18 May 2022

USPG announces programme for
2022 conference in High Leigh

The High Leigh Conference Centre in Hoddesdon, Hertfordshire … the venue for the USPG Conference (25-27 July), ‘Living Stones, Living Hope’ (Photograph: Patrick Comerford)

Patrick Comerford

During the seasons of Lent this year, in my daily reflections in my prayer diary each morning, I have been drawing on the psalms and on the Prayer Diary of the Anglican mission agency USPG (United Society Partners in the Gospel).

USPG has announced this week that USPG’s annual conference is to resume this year, between 25 and 27 July.

The announcement from USPG in recent days hopes that ‘as we gather again to celebrate and be inspired by the amazing mission activities of partner churches around the [Anglican] Communion’ , this can be an opportunity to ‘discover USPG’s unique contribution.’

The theme of this year’s conference is ‘Living Stones, Living Hope.’ Once again, the conference is taking place at the High Leigh Conference Centre outside Hoddesdon in Hertfordshire this year.

‘Living Stones, Living Hope’ was the theme of USPG’s five-session Lenten Study course this year, exploring contextual theology.

I introduced the fourth study, ‘Celtic Spirituality,’ drawing on my experience at the time as Priest-in-Charge of the Rathkeale Group of Parishes, and Director for Education and Training in the Diocese of Limerick and Killaloe.

I also contributed ‘Reflections on Celtic Spirituality’ as part of an international webinar organised by USPG as Study 4 in the Lent 2022 programme, Living Stones Living Hope, 24 March 2022, and spoke at the webinar from my hospital bed in Milton Keynes where I was being treated for a stroke.

This year’s conference begins in High Leigh at 3 p.m. on Monday 25 July 2022, and continues until 3 p.m. on Wednesday 27 July 2022.

The speakers at this year’s conference include:

• The Right Rt Revd Reuben Mark, Deputy Moderator of the Church of South India
• The Revd Suchitra Behera, Deacon in the Diocese of Barisal, Church of Bangladesh, and an international development practitioner
• Ms Basetsana Makena, Provincial Youth Representative, Anglican Church of Southern Africa
• Clifton Nedd, Caribbean Facilitator for the Anglican Alliance

The USPG conference takes place immediately before this year’s Lambeth Conference, which takes place at the University of Kent, Canterbury Cathedral and Lambeth Palace from 26 July to 8 August.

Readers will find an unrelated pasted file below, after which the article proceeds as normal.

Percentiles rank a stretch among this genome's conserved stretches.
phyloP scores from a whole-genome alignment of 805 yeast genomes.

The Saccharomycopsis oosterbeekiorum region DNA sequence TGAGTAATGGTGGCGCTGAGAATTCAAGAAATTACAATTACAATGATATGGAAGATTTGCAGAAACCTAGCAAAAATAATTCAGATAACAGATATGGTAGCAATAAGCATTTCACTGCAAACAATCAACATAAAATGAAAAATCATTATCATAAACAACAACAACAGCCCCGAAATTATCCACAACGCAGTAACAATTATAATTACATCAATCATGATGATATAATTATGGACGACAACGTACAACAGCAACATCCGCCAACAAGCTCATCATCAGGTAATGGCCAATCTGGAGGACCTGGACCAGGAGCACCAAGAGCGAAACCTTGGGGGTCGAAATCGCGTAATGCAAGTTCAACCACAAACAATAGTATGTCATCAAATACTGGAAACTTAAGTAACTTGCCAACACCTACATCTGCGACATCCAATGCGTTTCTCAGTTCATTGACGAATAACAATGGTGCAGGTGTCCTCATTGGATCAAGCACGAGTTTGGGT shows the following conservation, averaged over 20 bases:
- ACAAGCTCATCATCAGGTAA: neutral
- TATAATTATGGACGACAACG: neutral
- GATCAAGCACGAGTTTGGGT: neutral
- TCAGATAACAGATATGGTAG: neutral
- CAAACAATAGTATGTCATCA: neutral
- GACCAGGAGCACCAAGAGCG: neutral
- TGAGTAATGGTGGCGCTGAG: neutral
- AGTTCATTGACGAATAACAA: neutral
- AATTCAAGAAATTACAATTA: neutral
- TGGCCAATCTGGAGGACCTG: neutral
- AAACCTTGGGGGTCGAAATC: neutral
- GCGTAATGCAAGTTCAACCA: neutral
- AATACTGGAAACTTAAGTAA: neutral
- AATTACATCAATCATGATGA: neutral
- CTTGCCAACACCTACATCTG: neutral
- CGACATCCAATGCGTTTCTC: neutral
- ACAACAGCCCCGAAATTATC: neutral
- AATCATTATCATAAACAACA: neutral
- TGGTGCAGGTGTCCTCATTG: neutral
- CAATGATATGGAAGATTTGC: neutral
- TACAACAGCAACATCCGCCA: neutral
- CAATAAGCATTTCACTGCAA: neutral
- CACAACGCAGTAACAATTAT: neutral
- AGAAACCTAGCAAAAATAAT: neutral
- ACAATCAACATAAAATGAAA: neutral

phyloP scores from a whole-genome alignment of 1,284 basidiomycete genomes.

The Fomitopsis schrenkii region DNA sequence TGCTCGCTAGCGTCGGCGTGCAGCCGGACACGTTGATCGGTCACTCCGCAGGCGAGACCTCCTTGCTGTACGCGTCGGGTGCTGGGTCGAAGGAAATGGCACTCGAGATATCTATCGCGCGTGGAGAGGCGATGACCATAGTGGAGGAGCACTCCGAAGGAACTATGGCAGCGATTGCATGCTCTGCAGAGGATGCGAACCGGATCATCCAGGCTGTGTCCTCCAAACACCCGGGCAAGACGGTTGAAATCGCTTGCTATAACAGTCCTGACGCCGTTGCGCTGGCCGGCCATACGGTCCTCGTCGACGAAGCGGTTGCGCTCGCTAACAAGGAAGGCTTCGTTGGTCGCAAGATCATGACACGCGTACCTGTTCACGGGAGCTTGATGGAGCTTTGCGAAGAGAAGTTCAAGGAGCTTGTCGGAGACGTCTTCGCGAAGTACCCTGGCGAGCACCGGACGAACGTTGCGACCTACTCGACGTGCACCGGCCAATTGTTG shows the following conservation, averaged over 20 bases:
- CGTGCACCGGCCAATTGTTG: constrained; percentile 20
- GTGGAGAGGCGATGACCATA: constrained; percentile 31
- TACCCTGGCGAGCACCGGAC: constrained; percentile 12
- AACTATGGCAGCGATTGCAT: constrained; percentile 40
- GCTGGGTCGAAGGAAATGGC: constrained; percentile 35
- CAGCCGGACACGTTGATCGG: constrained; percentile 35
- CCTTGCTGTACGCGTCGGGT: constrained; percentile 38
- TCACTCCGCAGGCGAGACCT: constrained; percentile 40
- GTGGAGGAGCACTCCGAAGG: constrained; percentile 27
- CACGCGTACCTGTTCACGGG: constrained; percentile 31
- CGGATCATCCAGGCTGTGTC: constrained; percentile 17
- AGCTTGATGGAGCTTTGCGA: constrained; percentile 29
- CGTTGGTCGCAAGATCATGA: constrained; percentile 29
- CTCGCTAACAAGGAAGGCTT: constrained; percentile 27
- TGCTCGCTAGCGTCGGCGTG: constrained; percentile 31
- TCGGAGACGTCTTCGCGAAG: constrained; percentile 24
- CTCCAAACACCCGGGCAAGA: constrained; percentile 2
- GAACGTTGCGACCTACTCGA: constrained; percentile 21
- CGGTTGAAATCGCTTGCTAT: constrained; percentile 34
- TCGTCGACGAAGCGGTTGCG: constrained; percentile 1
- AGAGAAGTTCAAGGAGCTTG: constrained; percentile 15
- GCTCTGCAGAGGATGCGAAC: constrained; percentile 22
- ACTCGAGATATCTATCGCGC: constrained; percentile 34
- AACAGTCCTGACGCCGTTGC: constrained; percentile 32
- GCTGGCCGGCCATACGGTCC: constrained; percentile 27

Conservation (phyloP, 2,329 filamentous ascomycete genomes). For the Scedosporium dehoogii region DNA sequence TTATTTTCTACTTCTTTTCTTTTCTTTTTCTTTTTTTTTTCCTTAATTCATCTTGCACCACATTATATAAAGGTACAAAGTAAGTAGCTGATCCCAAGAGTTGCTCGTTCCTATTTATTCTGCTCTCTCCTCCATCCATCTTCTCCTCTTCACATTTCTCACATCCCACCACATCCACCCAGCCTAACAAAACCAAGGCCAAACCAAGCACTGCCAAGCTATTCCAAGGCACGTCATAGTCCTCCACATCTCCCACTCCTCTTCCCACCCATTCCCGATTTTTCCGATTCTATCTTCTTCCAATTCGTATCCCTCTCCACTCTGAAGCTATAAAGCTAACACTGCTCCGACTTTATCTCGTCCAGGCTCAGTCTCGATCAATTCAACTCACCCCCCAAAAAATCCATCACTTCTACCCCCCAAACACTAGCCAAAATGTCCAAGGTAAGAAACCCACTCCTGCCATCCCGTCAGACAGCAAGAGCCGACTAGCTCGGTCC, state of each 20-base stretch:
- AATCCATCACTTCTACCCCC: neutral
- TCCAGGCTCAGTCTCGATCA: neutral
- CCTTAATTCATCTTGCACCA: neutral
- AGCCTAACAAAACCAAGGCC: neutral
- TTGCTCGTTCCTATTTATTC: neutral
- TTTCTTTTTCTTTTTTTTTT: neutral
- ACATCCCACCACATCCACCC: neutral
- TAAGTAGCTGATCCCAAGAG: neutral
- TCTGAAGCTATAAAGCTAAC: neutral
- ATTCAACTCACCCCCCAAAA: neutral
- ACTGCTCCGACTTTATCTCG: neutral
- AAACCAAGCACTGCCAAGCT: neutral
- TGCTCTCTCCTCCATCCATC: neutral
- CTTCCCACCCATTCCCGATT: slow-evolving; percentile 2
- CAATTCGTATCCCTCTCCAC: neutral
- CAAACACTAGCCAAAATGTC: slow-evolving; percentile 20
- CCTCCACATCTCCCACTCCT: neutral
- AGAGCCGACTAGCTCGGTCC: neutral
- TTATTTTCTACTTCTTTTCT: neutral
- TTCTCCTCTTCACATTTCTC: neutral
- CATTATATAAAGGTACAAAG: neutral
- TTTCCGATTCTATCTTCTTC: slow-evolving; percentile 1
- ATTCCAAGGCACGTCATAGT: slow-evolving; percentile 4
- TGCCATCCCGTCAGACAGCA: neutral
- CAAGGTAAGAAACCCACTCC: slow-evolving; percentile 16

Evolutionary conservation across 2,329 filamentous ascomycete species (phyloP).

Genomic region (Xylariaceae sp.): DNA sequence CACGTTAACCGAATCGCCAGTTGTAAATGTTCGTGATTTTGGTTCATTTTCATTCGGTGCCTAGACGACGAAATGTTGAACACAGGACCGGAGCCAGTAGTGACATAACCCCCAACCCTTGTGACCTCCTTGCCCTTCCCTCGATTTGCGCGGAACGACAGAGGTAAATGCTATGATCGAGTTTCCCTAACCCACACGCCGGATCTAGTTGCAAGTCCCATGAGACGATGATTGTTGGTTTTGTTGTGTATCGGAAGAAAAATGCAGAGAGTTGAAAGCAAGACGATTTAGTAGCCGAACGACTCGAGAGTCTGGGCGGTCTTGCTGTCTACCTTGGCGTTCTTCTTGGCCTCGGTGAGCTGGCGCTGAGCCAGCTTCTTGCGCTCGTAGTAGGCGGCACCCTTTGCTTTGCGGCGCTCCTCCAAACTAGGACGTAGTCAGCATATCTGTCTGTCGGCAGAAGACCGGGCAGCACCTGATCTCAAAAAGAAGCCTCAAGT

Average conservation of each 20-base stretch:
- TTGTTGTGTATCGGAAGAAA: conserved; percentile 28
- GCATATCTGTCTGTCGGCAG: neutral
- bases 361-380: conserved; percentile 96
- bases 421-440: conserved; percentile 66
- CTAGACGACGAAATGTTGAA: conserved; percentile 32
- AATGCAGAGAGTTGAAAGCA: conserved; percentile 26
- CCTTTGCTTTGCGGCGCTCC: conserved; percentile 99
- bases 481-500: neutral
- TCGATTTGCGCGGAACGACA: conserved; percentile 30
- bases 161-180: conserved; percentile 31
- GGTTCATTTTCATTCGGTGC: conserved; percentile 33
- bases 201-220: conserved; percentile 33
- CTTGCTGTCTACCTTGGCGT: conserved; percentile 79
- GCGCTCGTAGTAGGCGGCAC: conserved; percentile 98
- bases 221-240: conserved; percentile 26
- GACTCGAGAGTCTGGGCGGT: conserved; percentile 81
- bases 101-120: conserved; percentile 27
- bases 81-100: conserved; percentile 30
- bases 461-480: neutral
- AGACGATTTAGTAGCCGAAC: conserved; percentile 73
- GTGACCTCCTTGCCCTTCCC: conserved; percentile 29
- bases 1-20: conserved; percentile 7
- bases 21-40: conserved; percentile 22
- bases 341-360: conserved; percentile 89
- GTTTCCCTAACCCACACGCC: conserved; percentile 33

I had planned to be in High Leigh to take part in last year’s USPG conference (19-21 July 2021), with the theme ‘Such a Time as This.’ But the Covid-19 pandemic meant the conference became a virtual event. My six-year term as a trustee of USPG concluded at a virtual meeting (20 July 2021) of the trustees of USPG during that conference.

The Hayes Conference Centre in Swanwick, Derbyshire, was the planned venue for the USPG’s conference in 2020 until Covid-19 forced its cancellation too. So it is 2019 since I was at a USPG conference, when High Leigh was also the venue.

I have taken part in many USPG conferences in High Leigh in the past (2009, 2011, 2012, 2014, 2015, 2017, 2018, 2019), sometimes leading workshops, taking part in council and trustee meetings, and I presided at the Eucharist at the end of the 2012 conference. At those conferences I have also formed lasting friendships. I was also the chaplain in 2006 at a joint conference in High Leigh of the Friends of the Church in China and the China Desk of Churches Together in Britain and Ireland (CTBI), when I led daily worship and celebrated the Sunday Eucharist.


Praying with the Psalms in Easter:
18 May 2022 (Psalm 84)

‘I would rather be a doorkeeper in the house of my God than dwell in the tents of the wickedness’ (Psalm 84: 10) … the Gate of the Holy Spirit in the walls of the Mezquita-Catedral in Córdoba (Photograph: Patrick Comerford)

Patrick Comerford

Before this day begins, I am taking some time this morning to continue my reflections in this season of Easter, including my morning reflections drawing on the Psalms.

In my blog, I am reflecting each morning in this Prayer Diary in these ways:

1, Short reflections on a psalm or psalms;

2, reading the psalm or psalms;

3, a prayer from the USPG prayer diary.

Psalm 84: